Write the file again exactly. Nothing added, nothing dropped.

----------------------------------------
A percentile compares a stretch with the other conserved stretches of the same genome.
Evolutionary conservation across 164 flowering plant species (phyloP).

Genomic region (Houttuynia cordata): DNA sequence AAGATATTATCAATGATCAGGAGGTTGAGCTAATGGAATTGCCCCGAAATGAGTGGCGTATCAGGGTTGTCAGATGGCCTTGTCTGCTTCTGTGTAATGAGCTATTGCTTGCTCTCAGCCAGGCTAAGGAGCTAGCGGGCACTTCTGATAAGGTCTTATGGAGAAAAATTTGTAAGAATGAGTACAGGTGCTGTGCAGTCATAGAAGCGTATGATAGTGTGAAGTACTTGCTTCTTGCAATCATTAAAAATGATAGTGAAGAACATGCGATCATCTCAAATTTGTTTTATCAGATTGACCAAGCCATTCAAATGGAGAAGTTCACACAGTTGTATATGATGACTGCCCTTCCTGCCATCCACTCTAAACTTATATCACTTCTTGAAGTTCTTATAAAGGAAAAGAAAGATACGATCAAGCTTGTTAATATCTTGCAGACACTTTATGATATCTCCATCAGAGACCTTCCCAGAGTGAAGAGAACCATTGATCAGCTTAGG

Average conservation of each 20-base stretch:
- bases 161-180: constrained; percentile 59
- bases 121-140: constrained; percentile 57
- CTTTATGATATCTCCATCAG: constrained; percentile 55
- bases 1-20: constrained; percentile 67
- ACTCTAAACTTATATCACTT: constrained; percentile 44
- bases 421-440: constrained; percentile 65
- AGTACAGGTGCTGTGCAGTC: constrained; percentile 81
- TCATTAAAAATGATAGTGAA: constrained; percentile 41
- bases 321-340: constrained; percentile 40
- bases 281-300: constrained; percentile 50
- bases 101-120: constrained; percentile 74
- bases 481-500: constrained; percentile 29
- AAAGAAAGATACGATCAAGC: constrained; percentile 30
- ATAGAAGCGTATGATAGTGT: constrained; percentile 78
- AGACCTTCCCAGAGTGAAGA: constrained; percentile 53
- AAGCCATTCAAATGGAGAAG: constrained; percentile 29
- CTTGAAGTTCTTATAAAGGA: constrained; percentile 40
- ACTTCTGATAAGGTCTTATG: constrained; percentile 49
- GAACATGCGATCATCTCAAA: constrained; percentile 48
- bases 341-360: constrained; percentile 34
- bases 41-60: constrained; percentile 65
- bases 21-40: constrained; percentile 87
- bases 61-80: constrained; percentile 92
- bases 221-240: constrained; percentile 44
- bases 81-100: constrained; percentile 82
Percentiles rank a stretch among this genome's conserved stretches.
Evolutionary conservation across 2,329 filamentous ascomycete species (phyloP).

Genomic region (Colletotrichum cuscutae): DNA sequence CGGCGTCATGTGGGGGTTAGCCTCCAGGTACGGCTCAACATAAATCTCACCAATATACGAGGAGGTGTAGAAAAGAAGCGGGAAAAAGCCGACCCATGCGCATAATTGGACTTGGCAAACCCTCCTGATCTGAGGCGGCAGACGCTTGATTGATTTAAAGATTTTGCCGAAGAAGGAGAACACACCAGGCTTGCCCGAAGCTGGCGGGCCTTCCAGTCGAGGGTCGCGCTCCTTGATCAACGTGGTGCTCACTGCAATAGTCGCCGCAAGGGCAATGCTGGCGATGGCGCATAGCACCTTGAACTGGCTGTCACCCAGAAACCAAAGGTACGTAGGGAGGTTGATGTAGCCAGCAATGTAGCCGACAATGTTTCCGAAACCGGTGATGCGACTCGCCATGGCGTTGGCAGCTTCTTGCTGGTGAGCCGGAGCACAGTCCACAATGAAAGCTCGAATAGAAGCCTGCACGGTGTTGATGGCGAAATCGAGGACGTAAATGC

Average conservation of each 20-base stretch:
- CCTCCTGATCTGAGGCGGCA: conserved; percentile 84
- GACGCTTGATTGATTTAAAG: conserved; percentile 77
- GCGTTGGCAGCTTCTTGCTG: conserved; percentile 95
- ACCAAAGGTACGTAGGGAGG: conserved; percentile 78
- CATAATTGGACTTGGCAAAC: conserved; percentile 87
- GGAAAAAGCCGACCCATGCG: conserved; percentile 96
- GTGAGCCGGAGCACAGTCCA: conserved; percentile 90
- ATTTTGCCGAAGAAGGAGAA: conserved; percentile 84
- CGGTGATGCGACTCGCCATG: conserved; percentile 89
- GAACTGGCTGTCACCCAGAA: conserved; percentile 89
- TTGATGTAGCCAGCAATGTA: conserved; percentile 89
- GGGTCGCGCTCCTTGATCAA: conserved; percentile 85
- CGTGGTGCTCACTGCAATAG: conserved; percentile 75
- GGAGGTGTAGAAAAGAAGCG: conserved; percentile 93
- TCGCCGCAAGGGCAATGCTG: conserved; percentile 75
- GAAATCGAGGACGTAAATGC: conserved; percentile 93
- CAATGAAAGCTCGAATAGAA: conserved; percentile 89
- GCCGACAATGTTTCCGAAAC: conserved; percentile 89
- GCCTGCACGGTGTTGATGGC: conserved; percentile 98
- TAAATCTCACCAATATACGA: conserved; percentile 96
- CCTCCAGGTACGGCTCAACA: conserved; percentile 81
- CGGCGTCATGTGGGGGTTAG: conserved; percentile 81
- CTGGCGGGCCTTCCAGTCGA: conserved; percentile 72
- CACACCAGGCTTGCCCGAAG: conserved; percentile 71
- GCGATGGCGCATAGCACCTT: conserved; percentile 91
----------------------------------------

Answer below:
A percentile compares a stretch with the other conserved stretches of the same genome.
Evolutionary conservation across 164 flowering plant species (phyloP).

Genomic region (Houttuynia cordata): DNA sequence AAGATATTATCAATGATCAGGAGGTTGAGCTAATGGAATTGCCCCGAAATGAGTGGCGTATCAGGGTTGTCAGATGGCCTTGTCTGCTTCTGTGTAATGAGCTATTGCTTGCTCTCAGCCAGGCTAAGGAGCTAGCGGGCACTTCTGATAAGGTCTTATGGAGAAAAATTTGTAAGAATGAGTACAGGTGCTGTGCAGTCATAGAAGCGTATGATAGTGTGAAGTACTTGCTTCTTGCAATCATTAAAAATGATAGTGAAGAACATGCGATCATCTCAAATTTGTTTTATCAGATTGACCAAGCCATTCAAATGGAGAAGTTCACACAGTTGTATATGATGACTGCCCTTCCTGCCATCCACTCTAAACTTATATCACTTCTTGAAGTTCTTATAAAGGAAAAGAAAGATACGATCAAGCTTGTTAATATCTTGCAGACACTTTATGATATCTCCATCAGAGACCTTCCCAGAGTGAAGAGAACCATTGATCAGCTTAGG

Average conservation of each 20-base stretch:
- bases 161-180: constrained; percentile 59
- bases 121-140: constrained; percentile 57
- CTTTATGATATCTCCATCAG: constrained; percentile 55
- bases 1-20: constrained; percentile 67
- ACTCTAAACTTATATCACTT: constrained; percentile 44
- bases 421-440: constrained; percentile 65
- AGTACAGGTGCTGTGCAGTC: constrained; percentile 81
- TCATTAAAAATGATAGTGAA: constrained; percentile 41
- bases 321-340: constrained; percentile 40
- bases 281-300: constrained; percentile 50
- bases 101-120: constrained; percentile 74
- bases 481-500: constrained; percentile 29
- AAAGAAAGATACGATCAAGC: constrained; percentile 30
- ATAGAAGCGTATGATAGTGT: constrained; percentile 78
- AGACCTTCCCAGAGTGAAGA: constrained; percentile 53
- AAGCCATTCAAATGGAGAAG: constrained; percentile 29
- CTTGAAGTTCTTATAAAGGA: constrained; percentile 40
- ACTTCTGATAAGGTCTTATG: constrained; percentile 49
- GAACATGCGATCATCTCAAA: constrained; percentile 48
- bases 341-360: constrained; percentile 34
- bases 41-60: constrained; percentile 65
- bases 21-40: constrained; percentile 87
- bases 61-80: constrained; percentile 92
- bases 221-240: constrained; percentile 44
- bases 81-100: constrained; percentile 82
Percentiles rank a stretch among this genome's conserved stretches.
Evolutionary conservation across 2,329 filamentous ascomycete species (phyloP).

Genomic region (Colletotrichum cuscutae): DNA sequence CGGCGTCATGTGGGGGTTAGCCTCCAGGTACGGCTCAACATAAATCTCACCAATATACGAGGAGGTGTAGAAAAGAAGCGGGAAAAAGCCGACCCATGCGCATAATTGGACTTGGCAAACCCTCCTGATCTGAGGCGGCAGACGCTTGATTGATTTAAAGATTTTGCCGAAGAAGGAGAACACACCAGGCTTGCCCGAAGCTGGCGGGCCTTCCAGTCGAGGGTCGCGCTCCTTGATCAACGTGGTGCTCACTGCAATAGTCGCCGCAAGGGCAATGCTGGCGATGGCGCATAGCACCTTGAACTGGCTGTCACCCAGAAACCAAAGGTACGTAGGGAGGTTGATGTAGCCAGCAATGTAGCCGACAATGTTTCCGAAACCGGTGATGCGACTCGCCATGGCGTTGGCAGCTTCTTGCTGGTGAGCCGGAGCACAGTCCACAATGAAAGCTCGAATAGAAGCCTGCACGGTGTTGATGGCGAAATCGAGGACGTAAATGC

Average conservation of each 20-base stretch:
- CCTCCTGATCTGAGGCGGCA: conserved; percentile 84
- GACGCTTGATTGATTTAAAG: conserved; percentile 77
- GCGTTGGCAGCTTCTTGCTG: conserved; percentile 95
- ACCAAAGGTACGTAGGGAGG: conserved; percentile 78
- CATAATTGGACTTGGCAAAC: conserved; percentile 87
- GGAAAAAGCCGACCCATGCG: conserved; percentile 96
- GTGAGCCGGAGCACAGTCCA: conserved; percentile 90
- ATTTTGCCGAAGAAGGAGAA: conserved; percentile 84
- CGGTGATGCGACTCGCCATG: conserved; percentile 89
- GAACTGGCTGTCACCCAGAA: conserved; percentile 89
- TTGATGTAGCCAGCAATGTA: conserved; percentile 89
- GGGTCGCGCTCCTTGATCAA: conserved; percentile 85
- CGTGGTGCTCACTGCAATAG: conserved; percentile 75
- GGAGGTGTAGAAAAGAAGCG: conserved; percentile 93
- TCGCCGCAAGGGCAATGCTG: conserved; percentile 75
- GAAATCGAGGACGTAAATGC: conserved; percentile 93
- CAATGAAAGCTCGAATAGAA: conserved; percentile 89
- GCCGACAATGTTTCCGAAAC: conserved; percentile 89
- GCCTGCACGGTGTTGATGGC: conserved; percentile 98
- TAAATCTCACCAATATACGA: conserved; percentile 96
- CCTCCAGGTACGGCTCAACA: conserved; percentile 81
- CGGCGTCATGTGGGGGTTAG: conserved; percentile 81
- CTGGCGGGCCTTCCAGTCGA: conserved; percentile 72
- CACACCAGGCTTGCCCGAAG: conserved; percentile 71
- GCGATGGCGCATAGCACCTT: conserved; percentile 91